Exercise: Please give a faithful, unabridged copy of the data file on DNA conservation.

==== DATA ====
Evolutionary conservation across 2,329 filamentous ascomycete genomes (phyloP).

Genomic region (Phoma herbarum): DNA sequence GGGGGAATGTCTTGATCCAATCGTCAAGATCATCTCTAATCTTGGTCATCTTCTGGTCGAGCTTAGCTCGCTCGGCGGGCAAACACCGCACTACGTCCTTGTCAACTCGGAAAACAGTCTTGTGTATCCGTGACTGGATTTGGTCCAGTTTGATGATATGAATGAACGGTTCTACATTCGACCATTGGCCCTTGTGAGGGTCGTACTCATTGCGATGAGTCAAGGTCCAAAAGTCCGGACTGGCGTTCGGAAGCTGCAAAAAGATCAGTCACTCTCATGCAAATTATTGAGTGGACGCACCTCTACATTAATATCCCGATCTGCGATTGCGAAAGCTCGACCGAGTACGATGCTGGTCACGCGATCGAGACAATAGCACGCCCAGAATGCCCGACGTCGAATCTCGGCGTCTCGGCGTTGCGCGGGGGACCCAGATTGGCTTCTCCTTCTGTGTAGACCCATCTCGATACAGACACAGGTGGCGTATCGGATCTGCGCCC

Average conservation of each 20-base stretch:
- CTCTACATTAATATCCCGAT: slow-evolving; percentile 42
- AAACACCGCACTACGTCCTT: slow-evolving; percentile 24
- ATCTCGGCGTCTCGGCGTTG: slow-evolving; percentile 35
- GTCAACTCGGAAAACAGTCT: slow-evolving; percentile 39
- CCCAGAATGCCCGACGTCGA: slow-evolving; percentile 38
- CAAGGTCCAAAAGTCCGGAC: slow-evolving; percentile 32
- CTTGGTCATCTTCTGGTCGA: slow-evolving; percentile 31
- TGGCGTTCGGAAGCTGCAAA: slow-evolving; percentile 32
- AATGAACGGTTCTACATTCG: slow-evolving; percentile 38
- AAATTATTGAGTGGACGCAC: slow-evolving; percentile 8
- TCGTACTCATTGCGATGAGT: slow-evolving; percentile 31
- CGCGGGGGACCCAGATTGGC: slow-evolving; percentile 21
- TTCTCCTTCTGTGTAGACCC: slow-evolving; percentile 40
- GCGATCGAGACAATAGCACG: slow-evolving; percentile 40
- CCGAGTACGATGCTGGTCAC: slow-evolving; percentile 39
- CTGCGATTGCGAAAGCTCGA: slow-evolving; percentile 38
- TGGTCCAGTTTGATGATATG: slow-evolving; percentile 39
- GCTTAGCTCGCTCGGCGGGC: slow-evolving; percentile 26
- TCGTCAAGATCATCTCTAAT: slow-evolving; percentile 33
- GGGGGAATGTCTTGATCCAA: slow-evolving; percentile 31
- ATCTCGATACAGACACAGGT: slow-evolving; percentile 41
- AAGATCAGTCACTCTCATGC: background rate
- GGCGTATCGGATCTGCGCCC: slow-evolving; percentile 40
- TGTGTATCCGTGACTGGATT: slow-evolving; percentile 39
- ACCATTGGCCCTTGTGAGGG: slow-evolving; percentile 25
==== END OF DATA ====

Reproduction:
Evolutionary conservation across 2,329 filamentous ascomycete genomes (phyloP).

Genomic region (Phoma herbarum): DNA sequence GGGGGAATGTCTTGATCCAATCGTCAAGATCATCTCTAATCTTGGTCATCTTCTGGTCGAGCTTAGCTCGCTCGGCGGGCAAACACCGCACTACGTCCTTGTCAACTCGGAAAACAGTCTTGTGTATCCGTGACTGGATTTGGTCCAGTTTGATGATATGAATGAACGGTTCTACATTCGACCATTGGCCCTTGTGAGGGTCGTACTCATTGCGATGAGTCAAGGTCCAAAAGTCCGGACTGGCGTTCGGAAGCTGCAAAAAGATCAGTCACTCTCATGCAAATTATTGAGTGGACGCACCTCTACATTAATATCCCGATCTGCGATTGCGAAAGCTCGACCGAGTACGATGCTGGTCACGCGATCGAGACAATAGCACGCCCAGAATGCCCGACGTCGAATCTCGGCGTCTCGGCGTTGCGCGGGGGACCCAGATTGGCTTCTCCTTCTGTGTAGACCCATCTCGATACAGACACAGGTGGCGTATCGGATCTGCGCCC

Average conservation of each 20-base stretch:
- CTCTACATTAATATCCCGAT: slow-evolving; percentile 42
- AAACACCGCACTACGTCCTT: slow-evolving; percentile 24
- ATCTCGGCGTCTCGGCGTTG: slow-evolving; percentile 35
- GTCAACTCGGAAAACAGTCT: slow-evolving; percentile 39
- CCCAGAATGCCCGACGTCGA: slow-evolving; percentile 38
- CAAGGTCCAAAAGTCCGGAC: slow-evolving; percentile 32
- CTTGGTCATCTTCTGGTCGA: slow-evolving; percentile 31
- TGGCGTTCGGAAGCTGCAAA: slow-evolving; percentile 32
- AATGAACGGTTCTACATTCG: slow-evolving; percentile 38
- AAATTATTGAGTGGACGCAC: slow-evolving; percentile 8
- TCGTACTCATTGCGATGAGT: slow-evolving; percentile 31
- CGCGGGGGACCCAGATTGGC: slow-evolving; percentile 21
- TTCTCCTTCTGTGTAGACCC: slow-evolving; percentile 40
- GCGATCGAGACAATAGCACG: slow-evolving; percentile 40
- CCGAGTACGATGCTGGTCAC: slow-evolving; percentile 39
- CTGCGATTGCGAAAGCTCGA: slow-evolving; percentile 38
- TGGTCCAGTTTGATGATATG: slow-evolving; percentile 39
- GCTTAGCTCGCTCGGCGGGC: slow-evolving; percentile 26
- TCGTCAAGATCATCTCTAAT: slow-evolving; percentile 33
- GGGGGAATGTCTTGATCCAA: slow-evolving; percentile 31
- ATCTCGATACAGACACAGGT: slow-evolving; percentile 41
- AAGATCAGTCACTCTCATGC: background rate
- GGCGTATCGGATCTGCGCCC: slow-evolving; percentile 40
- TGTGTATCCGTGACTGGATT: slow-evolving; percentile 39
- ACCATTGGCCCTTGTGAGGG: slow-evolving; percentile 25